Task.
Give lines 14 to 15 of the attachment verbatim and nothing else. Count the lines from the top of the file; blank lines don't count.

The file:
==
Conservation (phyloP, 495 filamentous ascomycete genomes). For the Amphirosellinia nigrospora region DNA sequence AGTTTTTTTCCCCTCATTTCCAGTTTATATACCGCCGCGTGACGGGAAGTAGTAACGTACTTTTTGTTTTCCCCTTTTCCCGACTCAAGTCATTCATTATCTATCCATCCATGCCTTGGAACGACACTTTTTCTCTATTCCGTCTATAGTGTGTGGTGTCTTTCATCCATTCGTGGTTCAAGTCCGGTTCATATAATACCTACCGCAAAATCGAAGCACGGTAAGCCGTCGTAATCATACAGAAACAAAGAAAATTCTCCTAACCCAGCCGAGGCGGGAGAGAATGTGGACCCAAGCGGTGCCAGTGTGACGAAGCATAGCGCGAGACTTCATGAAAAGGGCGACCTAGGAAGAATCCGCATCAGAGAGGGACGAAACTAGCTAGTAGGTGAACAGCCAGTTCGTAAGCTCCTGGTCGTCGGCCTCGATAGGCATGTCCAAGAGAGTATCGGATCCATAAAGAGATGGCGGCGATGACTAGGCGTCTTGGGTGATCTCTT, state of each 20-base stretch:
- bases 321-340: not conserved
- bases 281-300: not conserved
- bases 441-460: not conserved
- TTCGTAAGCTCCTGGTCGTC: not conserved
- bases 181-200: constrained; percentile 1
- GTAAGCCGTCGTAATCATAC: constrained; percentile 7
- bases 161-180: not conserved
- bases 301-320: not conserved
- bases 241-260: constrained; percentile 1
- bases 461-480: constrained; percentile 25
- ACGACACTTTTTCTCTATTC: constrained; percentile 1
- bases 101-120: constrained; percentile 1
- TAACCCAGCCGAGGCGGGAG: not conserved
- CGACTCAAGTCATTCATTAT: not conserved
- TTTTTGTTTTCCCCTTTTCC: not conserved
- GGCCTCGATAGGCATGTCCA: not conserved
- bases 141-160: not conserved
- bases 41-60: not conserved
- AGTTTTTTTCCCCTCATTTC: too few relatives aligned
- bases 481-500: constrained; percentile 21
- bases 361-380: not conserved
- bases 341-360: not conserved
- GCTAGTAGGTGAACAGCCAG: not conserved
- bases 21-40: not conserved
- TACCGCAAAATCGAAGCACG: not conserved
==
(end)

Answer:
- TAACCCAGCCGAGGCGGGAG: not conserved
- CGACTCAAGTCATTCATTAT: not conserved